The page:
Wednesday, August 30, 2017

Magical Treasure Hunting

This is a history of treasure hunting from the middle ages to the present day, rather than a how to book. Nevertheless, it is well researched and despite being written by a university senior lecturer, is quite entertaining, although biased towards Europe, as medieval North America is largely undocumented. The study leads to the conclusion that treasure hunting in the medieval period was all about dealing with treasure-guarding angels, fairies and ghosts, where wizards were willing to face demons in order to get rich quick and resourceful tricksters exploited greed and stupidity, all watched by profit-seeking authorities. Generally speaking, most authorities regarded treasure hunting as benign and not evil like witchcraft. In the modern period treasure hunting evolved through searching for saintly relics to today’s method’s of researching, gathering and interpreting historical clues to find the treasure.
Interestingly, dowsing or divining has been used throughout the history of treasure hunting and another finding I picked-up on, was that flames, particularly blue flames were claimed to appear above buried treasures. Compare this with Louis Matacia, writing in Finding Treasure Auras, (1996). “When the full moon is highest in the night sky, the Indians would see a bluish-green flame glowing above the ground in the mountain. The glowing flame appeared to grow very slowly, reaching an impressive height and then retreating to the earth from whence it came…And this is where they found the silver and gold.” It seems the phenomenon of treasure auras existed well before the invention of the camera.
Going back to the book, I read it from cover to cover and found it a good read. First printed in hardback in 2011 and paperback 2012. The drawback, as with academic books in general, is the eye-wateringly high price. Even the E-book is priced at over £20.00 GB Pounds. You can always try and borrow the book from your local public library though.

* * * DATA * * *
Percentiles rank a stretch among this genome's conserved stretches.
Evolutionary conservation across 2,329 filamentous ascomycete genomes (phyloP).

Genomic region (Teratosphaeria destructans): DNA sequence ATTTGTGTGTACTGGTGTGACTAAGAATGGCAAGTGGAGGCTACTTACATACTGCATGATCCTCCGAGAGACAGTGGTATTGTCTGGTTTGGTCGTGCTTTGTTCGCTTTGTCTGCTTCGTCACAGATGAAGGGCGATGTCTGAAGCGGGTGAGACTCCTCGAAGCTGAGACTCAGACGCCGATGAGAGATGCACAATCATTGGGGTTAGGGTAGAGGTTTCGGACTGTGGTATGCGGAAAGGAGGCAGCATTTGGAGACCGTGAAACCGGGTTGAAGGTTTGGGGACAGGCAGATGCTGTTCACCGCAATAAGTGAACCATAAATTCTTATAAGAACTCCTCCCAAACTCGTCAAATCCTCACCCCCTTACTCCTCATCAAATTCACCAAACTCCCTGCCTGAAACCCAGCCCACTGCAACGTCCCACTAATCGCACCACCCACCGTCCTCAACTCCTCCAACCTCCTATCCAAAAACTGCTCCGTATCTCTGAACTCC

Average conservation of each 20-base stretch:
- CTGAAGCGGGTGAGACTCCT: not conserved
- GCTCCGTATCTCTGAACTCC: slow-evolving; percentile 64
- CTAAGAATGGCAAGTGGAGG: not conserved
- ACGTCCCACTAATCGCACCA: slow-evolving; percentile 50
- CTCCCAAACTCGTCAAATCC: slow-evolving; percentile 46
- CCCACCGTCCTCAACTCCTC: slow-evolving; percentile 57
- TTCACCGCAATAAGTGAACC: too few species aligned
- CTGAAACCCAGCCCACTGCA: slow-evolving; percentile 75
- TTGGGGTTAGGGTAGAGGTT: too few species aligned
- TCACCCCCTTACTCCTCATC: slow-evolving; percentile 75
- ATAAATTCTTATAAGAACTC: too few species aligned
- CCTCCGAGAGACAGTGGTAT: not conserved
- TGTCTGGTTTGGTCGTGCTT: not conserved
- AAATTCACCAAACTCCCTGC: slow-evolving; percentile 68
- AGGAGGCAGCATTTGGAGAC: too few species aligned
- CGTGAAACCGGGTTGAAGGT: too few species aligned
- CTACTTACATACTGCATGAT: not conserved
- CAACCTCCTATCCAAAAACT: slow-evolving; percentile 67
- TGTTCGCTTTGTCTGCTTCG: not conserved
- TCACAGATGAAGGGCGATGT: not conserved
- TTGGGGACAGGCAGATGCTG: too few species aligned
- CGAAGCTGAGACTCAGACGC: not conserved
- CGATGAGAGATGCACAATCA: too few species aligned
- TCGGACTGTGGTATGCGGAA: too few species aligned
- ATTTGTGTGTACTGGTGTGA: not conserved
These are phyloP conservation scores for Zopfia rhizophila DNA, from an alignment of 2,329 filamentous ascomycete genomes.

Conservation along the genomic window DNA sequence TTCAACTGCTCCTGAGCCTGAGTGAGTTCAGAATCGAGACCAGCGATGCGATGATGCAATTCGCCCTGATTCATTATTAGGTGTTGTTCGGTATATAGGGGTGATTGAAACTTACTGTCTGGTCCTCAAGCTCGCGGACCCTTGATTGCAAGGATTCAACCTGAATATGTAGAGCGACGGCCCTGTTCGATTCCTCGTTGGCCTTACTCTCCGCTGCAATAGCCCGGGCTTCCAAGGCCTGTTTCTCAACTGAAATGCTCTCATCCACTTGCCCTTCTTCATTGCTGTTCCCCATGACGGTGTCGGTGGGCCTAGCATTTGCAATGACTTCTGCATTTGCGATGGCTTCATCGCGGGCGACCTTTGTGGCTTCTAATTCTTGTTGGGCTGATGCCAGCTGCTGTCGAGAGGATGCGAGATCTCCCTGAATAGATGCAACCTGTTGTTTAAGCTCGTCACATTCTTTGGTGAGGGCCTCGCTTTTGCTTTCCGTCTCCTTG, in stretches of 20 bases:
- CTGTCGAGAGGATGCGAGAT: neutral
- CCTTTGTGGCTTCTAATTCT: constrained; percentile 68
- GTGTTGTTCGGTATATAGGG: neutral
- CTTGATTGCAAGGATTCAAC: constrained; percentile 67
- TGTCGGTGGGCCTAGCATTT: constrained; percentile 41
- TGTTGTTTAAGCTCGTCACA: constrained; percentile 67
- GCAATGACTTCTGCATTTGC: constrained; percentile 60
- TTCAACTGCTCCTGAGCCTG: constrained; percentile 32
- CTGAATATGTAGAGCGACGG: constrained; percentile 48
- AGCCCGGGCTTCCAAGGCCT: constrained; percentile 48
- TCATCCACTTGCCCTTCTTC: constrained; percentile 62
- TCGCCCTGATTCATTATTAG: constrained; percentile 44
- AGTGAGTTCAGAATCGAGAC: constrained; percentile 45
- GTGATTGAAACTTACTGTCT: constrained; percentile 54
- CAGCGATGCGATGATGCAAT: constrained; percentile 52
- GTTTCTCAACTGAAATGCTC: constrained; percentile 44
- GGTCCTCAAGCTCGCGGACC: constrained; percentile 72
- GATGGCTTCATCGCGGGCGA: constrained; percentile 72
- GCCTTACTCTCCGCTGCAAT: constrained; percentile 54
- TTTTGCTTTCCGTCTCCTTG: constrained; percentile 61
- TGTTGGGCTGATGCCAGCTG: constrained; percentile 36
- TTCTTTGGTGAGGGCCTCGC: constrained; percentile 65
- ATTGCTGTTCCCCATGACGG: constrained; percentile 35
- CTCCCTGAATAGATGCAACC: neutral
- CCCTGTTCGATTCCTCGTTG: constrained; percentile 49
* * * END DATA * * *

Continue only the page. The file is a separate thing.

Monday, August 07, 2017

The Colour of the Money

Buried metals interact with the earth’s magnetic field to emit electro-magnetic radiation. Radiation seems to be emitted across a spectrum of wavelengths from Near Infrared, through visible light to Ultraviolet. Different metals may have different dominant colours of radiation, as processed by the camera. This seems unrelated to the natural colour of the metal or alloy, since similarly coloured metals such as gold and brass do not necessarily produce the same colour radiation or aura. Colours can also change according to the size of the target. A single gold coin can produce a red aura and a bucketful will, presumably, also produce a red aura; a handful of iron junk, on the other hand, will produce a yellow aura but a lump the size of a car engine will produce a red aura. The colours do not work perfectly, unfortunately, but you can generally say that if the aura is not red then it will not be gold and you probably will not miss gold buried in an iron box. These colours are typical of the Canon camera using a long (Sigma) lens, which does not normally produce orbs.

The shorter Canon kit lens almost invariably produces an aura in the form of coloured orbs with a background colour. I believe the orbs form because of the geometry of the lens and is a function of radiation bouncing between the internal IR blocking filter or hot mirror and the rear of the external IR filter. Gold tends to produce multiple blue orbs on a red background and again, the size of the target may affect the numbers of orbs and colours.